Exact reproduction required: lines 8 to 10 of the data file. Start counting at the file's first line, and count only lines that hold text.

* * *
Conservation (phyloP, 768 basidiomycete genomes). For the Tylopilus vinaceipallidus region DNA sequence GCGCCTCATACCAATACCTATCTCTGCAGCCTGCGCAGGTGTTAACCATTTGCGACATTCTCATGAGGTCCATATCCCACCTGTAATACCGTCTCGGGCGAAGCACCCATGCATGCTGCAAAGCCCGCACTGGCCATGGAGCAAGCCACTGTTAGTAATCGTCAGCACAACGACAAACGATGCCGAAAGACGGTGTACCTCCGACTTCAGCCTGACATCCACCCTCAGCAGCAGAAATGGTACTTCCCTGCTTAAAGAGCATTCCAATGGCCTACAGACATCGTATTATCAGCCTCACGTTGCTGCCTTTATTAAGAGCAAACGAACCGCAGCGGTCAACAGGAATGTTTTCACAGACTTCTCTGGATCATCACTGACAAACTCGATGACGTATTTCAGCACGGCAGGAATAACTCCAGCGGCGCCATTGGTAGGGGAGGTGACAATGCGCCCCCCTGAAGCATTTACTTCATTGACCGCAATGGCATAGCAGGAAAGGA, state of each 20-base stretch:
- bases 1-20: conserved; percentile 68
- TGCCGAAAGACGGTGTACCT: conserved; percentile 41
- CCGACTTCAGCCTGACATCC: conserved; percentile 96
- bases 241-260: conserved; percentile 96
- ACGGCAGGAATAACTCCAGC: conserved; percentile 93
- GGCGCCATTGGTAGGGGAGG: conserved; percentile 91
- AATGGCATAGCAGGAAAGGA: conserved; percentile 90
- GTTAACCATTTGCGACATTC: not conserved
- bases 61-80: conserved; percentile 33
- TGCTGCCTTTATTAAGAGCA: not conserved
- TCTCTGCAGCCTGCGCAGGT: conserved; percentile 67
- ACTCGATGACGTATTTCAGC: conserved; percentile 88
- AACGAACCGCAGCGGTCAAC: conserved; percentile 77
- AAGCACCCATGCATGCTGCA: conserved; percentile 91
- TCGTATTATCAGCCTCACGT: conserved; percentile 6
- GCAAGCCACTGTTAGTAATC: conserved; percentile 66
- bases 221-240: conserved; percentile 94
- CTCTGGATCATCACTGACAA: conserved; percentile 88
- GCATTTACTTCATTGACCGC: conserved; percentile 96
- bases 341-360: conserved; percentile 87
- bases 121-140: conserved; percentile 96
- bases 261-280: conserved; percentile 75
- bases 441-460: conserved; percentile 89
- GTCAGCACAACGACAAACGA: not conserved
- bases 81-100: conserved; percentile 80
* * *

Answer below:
- AATGGCATAGCAGGAAAGGA: conserved; percentile 90
- GTTAACCATTTGCGACATTC: not conserved
- bases 61-80: conserved; percentile 33